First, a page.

- OEE Performance – How does the candidate collect, analyze, and present detailed machine performance data for maintenance, operator, and engineering planning? Can the candidate provide historical OEE data representative of previously installed systems? Does the candidate have a repeatable process that demonstrates how it measures OEE performance?
- Change Order Process – Does the candidate have a well-defined and documented change order process? Under what circumstances does the candidate employ the COR process? What do previous customers say about the candidate’s use of CORs?
- Project Management Methodology – Does the candidate have a defined and comprehensive project management process and discipline that controls the communication cadence, report formats, and information the customer receives concerning performance to plan during the build and the appropriate escalation paths if required?
- Staffing – Does the candidate have the appropriate staff, expertise, and capability to address the specific nuances of your particular project?
- Service Strategy – Does the candidate have a post-purchase service strategy available to ensure sustainable OEE is achieved post-warranty period of its installed equipment?
- Ongoing Operator/engineer Training Tools – What processes and tools does the candidate employ or offer to ensure a customer’s employees’ understanding of the equipment is current, and to address any turnover in the customer’s employee base?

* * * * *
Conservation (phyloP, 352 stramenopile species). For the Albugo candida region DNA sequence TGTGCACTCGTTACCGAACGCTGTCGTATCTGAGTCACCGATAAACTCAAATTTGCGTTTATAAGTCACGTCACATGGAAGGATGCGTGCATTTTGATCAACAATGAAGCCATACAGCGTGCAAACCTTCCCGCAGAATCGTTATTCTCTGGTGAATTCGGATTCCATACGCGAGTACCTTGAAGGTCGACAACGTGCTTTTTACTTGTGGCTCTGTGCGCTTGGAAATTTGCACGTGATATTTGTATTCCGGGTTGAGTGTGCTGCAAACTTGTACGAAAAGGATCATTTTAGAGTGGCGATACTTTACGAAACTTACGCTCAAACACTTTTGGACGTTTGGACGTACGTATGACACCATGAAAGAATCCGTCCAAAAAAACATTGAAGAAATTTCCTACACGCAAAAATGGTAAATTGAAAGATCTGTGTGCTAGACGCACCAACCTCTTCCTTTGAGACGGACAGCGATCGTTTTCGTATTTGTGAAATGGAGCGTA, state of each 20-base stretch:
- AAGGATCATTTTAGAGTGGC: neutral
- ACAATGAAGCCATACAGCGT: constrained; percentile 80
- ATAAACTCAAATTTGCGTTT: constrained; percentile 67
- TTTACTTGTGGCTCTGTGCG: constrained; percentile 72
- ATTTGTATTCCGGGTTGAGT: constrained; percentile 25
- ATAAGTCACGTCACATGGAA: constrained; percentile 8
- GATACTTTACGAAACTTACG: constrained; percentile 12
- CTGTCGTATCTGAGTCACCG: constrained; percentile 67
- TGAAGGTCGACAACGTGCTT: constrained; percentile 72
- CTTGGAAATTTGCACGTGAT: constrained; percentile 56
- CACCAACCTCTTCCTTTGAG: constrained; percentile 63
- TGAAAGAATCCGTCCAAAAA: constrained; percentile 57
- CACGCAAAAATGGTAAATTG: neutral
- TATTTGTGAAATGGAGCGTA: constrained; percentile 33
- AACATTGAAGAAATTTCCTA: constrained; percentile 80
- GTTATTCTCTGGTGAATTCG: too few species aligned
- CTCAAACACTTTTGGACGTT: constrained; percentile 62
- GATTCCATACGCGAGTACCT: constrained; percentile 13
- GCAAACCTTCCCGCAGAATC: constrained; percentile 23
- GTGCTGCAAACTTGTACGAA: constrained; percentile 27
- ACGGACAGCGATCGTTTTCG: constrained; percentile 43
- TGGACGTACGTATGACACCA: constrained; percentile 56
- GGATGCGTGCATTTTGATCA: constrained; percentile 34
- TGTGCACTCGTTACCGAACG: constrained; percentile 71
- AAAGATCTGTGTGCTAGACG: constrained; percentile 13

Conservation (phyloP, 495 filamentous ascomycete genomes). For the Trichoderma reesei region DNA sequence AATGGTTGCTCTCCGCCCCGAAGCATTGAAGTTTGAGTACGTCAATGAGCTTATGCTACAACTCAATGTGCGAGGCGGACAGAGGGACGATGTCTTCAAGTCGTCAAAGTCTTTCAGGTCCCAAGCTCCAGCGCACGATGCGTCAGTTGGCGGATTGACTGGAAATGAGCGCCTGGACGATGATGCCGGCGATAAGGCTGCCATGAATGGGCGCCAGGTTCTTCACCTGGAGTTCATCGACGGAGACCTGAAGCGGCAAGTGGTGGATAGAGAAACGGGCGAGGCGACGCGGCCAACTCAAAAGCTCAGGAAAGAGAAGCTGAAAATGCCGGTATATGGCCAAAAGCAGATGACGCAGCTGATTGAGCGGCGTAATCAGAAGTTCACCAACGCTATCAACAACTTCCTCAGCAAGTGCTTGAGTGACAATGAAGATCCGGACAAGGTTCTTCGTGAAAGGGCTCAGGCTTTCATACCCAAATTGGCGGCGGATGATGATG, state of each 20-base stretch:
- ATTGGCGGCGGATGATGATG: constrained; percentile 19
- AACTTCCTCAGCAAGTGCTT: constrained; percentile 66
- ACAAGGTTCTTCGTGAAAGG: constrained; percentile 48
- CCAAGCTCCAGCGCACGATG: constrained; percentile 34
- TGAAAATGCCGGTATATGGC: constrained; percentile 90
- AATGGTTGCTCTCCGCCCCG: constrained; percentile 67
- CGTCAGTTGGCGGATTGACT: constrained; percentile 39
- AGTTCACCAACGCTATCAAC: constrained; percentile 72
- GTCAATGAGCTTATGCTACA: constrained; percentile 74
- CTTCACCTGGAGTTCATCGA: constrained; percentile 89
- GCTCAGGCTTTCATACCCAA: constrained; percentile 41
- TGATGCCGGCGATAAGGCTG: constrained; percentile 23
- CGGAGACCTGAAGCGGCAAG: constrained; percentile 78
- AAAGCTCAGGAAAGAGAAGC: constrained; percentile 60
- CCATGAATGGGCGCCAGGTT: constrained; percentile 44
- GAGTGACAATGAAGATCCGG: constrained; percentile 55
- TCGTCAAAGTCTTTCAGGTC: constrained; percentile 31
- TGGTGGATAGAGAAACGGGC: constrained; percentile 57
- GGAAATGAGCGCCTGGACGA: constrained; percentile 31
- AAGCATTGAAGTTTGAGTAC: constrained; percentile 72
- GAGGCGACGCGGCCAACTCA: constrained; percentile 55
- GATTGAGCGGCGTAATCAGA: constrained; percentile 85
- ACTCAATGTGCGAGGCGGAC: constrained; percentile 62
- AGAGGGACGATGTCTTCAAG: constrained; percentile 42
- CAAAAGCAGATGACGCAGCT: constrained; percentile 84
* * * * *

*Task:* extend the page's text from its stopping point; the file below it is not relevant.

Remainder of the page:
- Service Locations – Where is the closest services site? What are the candidate’s commitments to service levels and response times?
- Spare Parts – What is the candidate’s approach to the supply of spare parts? What is the commitment to delivery time?
- Quality System – Does the candidate have a quality system? Can the candidate provide evidence of quality audits, findings, and corrective actions? Can the candidate provide and demonstrate execution of its internal protocols that ensure equipment performance prior to customer acceptance?
- Quality Certification – Does the candidate have any quality certifications? Are they relevant to your project?
- Proposal Basics – Are price, delivery schedule, system rate, and size clearly identified?
- Compliance with the URS – When you perform your own comparison of the candidate’s proposal and your URS, is the offering compliant with the URS? Did the candidate provide a detailed response to your URS that demonstrates understanding and compliance with the stated requirements? If the offering is not compliant, how does the candidate identify this?
- Options – What is the candidate suggesting as options or alternatives to your URS? Are they legitimate options, or are they just addressing exclusions or exceptions to the URS?
- Exclusions & Exceptions – Does the candidate identify any exclusions or exceptions? What is the nature of these? Do these raise any concerns about capabilities and/or future change orders? Are they acceptable exclusions or exceptions?
The scoreboard and total cost of ownership
At the end of the process, you need some kind of scorecard that provides the final justification for the selection of one supplier over all the others. Your decision should be based on the criteria that are absolutely critical to your business success and should take into account the evaluation matrix, either as a single line item (overall performance on the evaluation matrix) or as a subset of the scorecard. A weighting factor can be introduced if there is an agreement within the key stakeholder group that some criteria are more important than others. What it shouldn’t be is a decision based on price alone.